Human APP blocking peptide (CDBP0393)

Synthetic Human APP blocking peptide for BL, IHC

Product Overview
APP ( C - term ) peptide ( human )
Amyloid Precursor Protein
Species Reactivity
0.2 mg/ml
50 μg
PBS with 0.1% BSA 0.02% sodium azide pH7.2
0.02% Sodium Azide
Upon receipt - Keep as concentrated solution. Aliquot and store at -20℃ or below. Avoid freeze-thaw cycles.
UniProt ID
Antigen Description
This gene encodes a cell surface receptor and transmembrane precursor protein that is cleaved by secretases to form a number of peptides. Some of these peptides are secreted and can bind to the acetyltransferase complex APBB1/TIP60 to promote transcriptional activation, while others form the protein basis of the amyloid plaques found in the brains of patients with Alzheimer disease. Mutations in this gene have been implicated in autosomal dominant Alzheimer disease and cerebroarterial amyloidosis (cerebral amyloid angiopathy). Multiple transcript variants encoding several different isoforms have been found for this gene. [provided by RefSeq, Jul 2008]
DNA binding; PTB domain binding; acetylcholine receptor binding; growth factor receptor binding; heparin binding; identical protein binding; peptidase activator activity; protein binding; receptor binding; serine-type endopeptidase inhibitor activity; tra
APP; amyloid beta (A4) precursor protein; AAA; AD1; PN2; ABPP; APPI; CVAP; ABETA; PN-II; CTFgamma; amyloid beta A4 protein; preA4; protease nexin-II; peptidase nexin-II; beta-amyloid peptide; alzheimer disease amyloid protein; cerebral vascular amyloid peptide;


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Histological changes in thalamus in short term survivors following traumatic brain injury: An autopsy study


Authors: Bisht, Ajay; Garg, Kanwaljeet; Agarwal, Deepak; Singh, Pankaj Kumar; Satyarthee, Guru Dutt; Gupta, Deepak; Sinha, Sumit; Kakkar, Aanchal; Suri, Vaishali; Lalwani, Sanjeev; Kale, Shashank Sarad; Sharma, Bhawani Shankar

Background: Severe traumatic brain injury (TBI) is a major cause of morbidity and mortality. Reduction of thalamic volumes were seen in upto 80% of patients who survived for more than 3 months after TBI. However, the same may not be true in patients who died earlier following TBI. Aims: To to study the thalamus for evidence of any injury in short term survivors of TBI (<5 days) using immunohistochemistry to look for evidence of acute thalamic injury. Materials and Methods: A cross sectional prospective study was done in which autopsy specimens of short term survivors of TBI (<5 days) were studied for histopathological changes. Results: A total of 16 patients with a mean age of 37.8 years were included in the study. CT scan revealed acute subdural haematoma in 10, contusions in 4 patients, extradural haematoma and depressed fracture in 1 each, and diffuse axonal injury in 1 patient. Seven patients required surgery in the form of a decompressive hemicraniectomy. The histopathological analysis of the bilateral thalami showed evidence of congestion of the cerebral capillaries in 8 patients. Axonal retraction balls were seen in 8 patients, myelin breakdown products were seen in 14 patients and axonal swelling was seen in 14 patients. Conclusions: Thalamic injury is universal in the setting of severe TBI in patients who have decreased survival and may be a significant factor for the poor outcome in these patients.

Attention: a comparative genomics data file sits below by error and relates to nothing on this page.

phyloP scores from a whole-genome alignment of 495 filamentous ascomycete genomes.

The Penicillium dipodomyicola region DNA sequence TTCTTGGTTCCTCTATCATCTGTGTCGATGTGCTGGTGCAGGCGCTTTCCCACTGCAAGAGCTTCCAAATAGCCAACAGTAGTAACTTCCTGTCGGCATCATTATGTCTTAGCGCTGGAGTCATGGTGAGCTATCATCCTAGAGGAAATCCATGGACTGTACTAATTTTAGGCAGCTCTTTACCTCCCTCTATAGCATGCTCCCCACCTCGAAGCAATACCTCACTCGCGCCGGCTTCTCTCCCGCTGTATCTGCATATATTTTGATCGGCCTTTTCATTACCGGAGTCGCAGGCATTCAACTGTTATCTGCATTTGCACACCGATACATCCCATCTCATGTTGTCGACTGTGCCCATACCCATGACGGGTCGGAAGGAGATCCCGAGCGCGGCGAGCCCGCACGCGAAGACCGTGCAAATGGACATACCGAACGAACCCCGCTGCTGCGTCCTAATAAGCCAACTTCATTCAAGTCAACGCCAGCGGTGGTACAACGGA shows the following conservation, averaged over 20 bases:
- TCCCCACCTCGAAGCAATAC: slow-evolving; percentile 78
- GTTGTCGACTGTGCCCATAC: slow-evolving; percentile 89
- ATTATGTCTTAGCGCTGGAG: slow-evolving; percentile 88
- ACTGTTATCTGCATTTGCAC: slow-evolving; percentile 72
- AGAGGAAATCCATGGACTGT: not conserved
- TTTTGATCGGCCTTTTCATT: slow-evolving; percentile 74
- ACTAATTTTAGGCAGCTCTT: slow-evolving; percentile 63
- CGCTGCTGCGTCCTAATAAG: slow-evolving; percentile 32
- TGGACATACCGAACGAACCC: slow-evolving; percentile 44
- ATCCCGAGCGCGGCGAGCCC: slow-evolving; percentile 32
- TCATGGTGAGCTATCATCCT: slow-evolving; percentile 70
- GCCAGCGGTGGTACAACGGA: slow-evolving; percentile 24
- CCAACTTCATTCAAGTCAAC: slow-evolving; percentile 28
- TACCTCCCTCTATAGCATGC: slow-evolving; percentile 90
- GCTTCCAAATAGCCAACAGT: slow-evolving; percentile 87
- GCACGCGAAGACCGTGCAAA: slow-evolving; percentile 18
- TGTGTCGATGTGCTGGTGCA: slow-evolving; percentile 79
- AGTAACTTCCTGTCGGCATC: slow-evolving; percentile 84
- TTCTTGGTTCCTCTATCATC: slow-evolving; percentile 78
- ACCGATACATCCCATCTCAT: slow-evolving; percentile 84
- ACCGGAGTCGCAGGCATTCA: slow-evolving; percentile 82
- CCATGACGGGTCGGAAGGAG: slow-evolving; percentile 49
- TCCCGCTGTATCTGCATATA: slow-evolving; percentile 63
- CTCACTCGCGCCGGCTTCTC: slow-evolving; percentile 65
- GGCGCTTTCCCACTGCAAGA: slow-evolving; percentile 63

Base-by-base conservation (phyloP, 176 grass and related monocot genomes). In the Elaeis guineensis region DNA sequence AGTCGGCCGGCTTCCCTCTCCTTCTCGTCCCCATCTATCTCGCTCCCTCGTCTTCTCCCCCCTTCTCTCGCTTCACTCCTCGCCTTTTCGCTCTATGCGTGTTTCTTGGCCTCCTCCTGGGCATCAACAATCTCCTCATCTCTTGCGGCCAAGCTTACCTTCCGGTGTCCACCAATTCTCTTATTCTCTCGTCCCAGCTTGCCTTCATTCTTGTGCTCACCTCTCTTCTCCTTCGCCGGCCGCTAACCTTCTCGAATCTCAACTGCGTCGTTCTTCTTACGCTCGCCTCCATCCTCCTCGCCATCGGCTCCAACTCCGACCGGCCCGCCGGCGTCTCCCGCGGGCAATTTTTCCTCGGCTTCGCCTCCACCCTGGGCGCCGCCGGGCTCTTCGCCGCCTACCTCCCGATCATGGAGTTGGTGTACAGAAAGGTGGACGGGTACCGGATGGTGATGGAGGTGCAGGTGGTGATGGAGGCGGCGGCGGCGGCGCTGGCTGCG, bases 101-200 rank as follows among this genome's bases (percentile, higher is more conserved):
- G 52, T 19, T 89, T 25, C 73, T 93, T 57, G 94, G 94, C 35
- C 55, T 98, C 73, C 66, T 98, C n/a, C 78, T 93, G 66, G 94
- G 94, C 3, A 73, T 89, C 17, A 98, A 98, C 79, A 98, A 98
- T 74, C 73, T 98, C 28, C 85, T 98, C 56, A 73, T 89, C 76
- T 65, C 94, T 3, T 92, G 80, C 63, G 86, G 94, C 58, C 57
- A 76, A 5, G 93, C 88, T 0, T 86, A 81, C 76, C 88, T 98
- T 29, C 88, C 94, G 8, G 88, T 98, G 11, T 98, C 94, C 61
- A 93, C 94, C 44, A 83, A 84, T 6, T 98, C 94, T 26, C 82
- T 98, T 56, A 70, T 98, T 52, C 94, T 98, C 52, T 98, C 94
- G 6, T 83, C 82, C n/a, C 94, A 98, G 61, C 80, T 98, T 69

Retinal amyloid peptides and complement factor H in transgenic models of Alzheimer's disease


Authors: Alexandrov, Peter N.; Pogue, Aileen; Bhattacharjee, Surjyadipta; Lukiw, Walter J.

Murine transgenic models of Alzheimer's disease (Tg-AD) have been useful to analyze the contribution of beta-amyloid precursor protein (beta APP), A beta 42 peptide deposition, and the proinflammatory mechanisms that characterize Alzheimer-type neuropathology. In this report, we have studied the levels of beta APP, A beta 40 and A beta 42 peptide, as well as the innate immune and inflammatory response-regulator complement factor H in the brain and retina in four different Tg-AD models including Tg2576, PSAPP, 3xTg-AD, and 5xFAD. Aged, symptomatic 5xFAD mice showed the highest retinal abundance of A beta 42 peptides and the highest deficits in complement factor H. This may be a useful model to study the mechanisms of amyloid-mediated inflammatory degeneration. The superior colliculus and retina obtained from late-stage Alzheimer's disease revealed upregulated amyloidogenic and inflammatory signaling along the anteroposterior axis of the retinal-primary visual cortex pathway. NeuroReport 22:623-627 (C) 2011 Wolters Kluwer Health vertical bar Lippincott Williams & Wilkins.

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